Bruce Kimmel wrote, directed and starred in the cult movie hit, “The First Nudie Musical.” He also co-created the story for the hit film, “The Faculty,” directed by Robert Rodriguez. As an actor, Mr. Kimmel guest-starred on most of the long-running television shows of the 1970s. Mr. Kimmel is a legendary Grammy-nominated producer of theatre music on CD, having produced over 180 albums. Most recently he has directed the shows L.A. Now and Then, Hit Song, The Musical, Welcome to My World, Li’l Abner, and Inside Out. Mr. Kimmel is the author of seventeen books, many musicals, and is an award-winning songwriter. Bruce Kimmel serves as director on the Group Rep’s upcoming production of Frederick Knott’s mystery thriller Dial “M” for Murder which opens on the Main Stage, June 30th, at the Lonny Chapman Theatre in North Hollywood at the edge of the NoHo Arts District.
Written by Steve Peterson
When and how did you first get bit by the theater bug?
I always wanted to be an actor, as far back as I can remember. When I was twelve I began going to the theater – just went off on my own and saw the matinee of Paddy Chayefsky’s The Tenth Man at the Huntington Hartford Theater here in LA – I’m a native. That began it all – it was magical and I went to see just about every tour that played there – wonderful plays with wonderful actors. My first musical was the tour of The Unsinkable Molly Brown, which played the old Biltmore Theater downtown with its original stars, Tammy Grimes and Harve Presnell. That, of course, changed my life.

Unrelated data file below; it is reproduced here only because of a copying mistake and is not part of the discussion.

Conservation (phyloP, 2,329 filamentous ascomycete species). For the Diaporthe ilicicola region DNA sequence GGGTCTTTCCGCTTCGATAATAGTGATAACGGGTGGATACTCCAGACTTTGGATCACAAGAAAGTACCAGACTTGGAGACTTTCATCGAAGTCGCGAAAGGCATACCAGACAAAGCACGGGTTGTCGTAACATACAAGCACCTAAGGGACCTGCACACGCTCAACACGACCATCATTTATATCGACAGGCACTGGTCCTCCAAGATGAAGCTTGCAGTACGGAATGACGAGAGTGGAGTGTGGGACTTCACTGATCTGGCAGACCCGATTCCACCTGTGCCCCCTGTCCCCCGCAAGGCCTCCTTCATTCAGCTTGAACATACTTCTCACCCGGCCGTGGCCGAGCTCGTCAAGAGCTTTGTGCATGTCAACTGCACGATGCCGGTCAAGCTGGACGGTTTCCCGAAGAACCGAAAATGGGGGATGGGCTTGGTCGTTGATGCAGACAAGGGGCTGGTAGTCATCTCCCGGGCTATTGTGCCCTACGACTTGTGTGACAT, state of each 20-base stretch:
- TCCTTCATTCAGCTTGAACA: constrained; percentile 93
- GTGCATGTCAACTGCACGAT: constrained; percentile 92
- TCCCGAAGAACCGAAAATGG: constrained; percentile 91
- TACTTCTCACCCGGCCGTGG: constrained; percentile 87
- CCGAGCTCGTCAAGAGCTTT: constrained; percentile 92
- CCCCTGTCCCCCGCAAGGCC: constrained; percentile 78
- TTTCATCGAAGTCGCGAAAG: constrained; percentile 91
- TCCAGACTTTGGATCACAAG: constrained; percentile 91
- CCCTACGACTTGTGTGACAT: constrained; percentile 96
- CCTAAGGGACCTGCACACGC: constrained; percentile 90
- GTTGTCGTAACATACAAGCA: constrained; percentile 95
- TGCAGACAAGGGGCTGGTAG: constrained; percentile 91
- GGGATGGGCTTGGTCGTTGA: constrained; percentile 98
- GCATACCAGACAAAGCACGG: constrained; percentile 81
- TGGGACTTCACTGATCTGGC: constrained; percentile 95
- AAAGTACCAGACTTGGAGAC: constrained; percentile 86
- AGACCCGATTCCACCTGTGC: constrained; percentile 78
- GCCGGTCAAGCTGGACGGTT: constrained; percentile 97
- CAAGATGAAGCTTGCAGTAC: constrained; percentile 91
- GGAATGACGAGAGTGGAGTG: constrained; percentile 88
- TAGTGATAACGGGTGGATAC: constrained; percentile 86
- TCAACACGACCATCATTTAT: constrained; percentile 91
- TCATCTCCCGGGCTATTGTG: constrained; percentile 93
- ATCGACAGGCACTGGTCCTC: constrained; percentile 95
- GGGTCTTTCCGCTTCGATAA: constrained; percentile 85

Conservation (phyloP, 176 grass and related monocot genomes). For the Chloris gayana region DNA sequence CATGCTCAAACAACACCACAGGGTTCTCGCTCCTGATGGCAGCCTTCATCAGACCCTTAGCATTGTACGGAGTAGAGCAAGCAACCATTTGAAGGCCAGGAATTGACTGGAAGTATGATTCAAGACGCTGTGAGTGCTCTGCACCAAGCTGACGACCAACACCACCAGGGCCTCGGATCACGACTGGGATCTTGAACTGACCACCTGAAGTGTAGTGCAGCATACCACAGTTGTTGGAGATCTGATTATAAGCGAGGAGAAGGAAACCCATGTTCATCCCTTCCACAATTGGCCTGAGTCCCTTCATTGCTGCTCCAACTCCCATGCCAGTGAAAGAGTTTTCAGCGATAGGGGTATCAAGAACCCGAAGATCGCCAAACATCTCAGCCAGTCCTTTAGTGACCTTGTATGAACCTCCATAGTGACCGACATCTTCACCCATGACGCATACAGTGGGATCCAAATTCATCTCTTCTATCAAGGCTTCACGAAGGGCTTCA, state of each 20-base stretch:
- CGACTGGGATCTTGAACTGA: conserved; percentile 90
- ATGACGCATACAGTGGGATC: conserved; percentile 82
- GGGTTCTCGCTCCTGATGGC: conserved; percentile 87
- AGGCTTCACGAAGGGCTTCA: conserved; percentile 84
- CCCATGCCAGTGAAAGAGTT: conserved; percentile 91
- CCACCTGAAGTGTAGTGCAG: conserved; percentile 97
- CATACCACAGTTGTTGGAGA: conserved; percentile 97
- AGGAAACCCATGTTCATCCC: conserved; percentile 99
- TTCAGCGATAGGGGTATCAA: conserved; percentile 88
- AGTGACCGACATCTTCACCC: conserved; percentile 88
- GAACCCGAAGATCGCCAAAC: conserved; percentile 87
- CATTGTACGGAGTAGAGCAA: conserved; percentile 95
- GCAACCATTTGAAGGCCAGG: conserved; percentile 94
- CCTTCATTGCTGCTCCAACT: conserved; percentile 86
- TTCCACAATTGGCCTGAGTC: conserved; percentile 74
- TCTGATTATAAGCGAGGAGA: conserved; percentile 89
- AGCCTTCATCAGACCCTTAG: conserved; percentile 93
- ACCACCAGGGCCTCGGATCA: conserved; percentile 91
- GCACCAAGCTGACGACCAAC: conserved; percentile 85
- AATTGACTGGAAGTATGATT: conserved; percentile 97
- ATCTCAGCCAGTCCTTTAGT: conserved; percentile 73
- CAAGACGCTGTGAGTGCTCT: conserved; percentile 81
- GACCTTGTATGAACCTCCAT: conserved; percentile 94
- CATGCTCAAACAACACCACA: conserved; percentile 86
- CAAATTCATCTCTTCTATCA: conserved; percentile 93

When did you start directing and which project drew your attention?
I always enjoyed being in charge, even when I was a kid. I put on shows for our Monday night family dinners – I was the star, the director, the writer – kind of my own version of “The Ed Sullivan Show.” I directed stuff when I was a teen – a musical revue we had the chutzpah to produce, and a production of Jan de Hartog’s The Fourposter – I’m sure they were dreadful. In college (Los Angeles City College) I directed some shows I wrote in their small upstairs theater. From then on, I directed pretty regularly in LA, but mostly my own musicals.
Did you have any mentors along the way?
I don’t know that I’d call them mentors, but I was like a sponge when I was an actor – if the director was good I would watch how he/she did what they did and learned from it. But from an early age I learned by watching the master directors of my generation – folks like Mike Nichols, Gower Champion, Bob Fosse, Alan Schneider – I watched how they’d pace shows, how they’d make everything seamless, and I just sopped it all up.
You’re very involved in the writing, directing and producing of musicals and plays. A parent doesn’t usually admit to a ‘favorite child’…do you have a project past or present that might be your favorite (or are most proud of)?
I do love musicals. Of my own shows, I’m fond of The Brain from Planet X and Stages. Of traditional musicals I’ve directed, nothing tickled me more than doing one of my bucket list shows, Li’l Abner – I had my way with it and the audiences and critics loved it, which was the icing on the cake. And I did enjoy doing Doug Haverty and Adryan Russ’s Inside Out, because it was a real challenge – and Doug is, of course, how I got to know Group Rep.
What was the genesis of the monthly concert series Kritzerland and who might enjoy the event?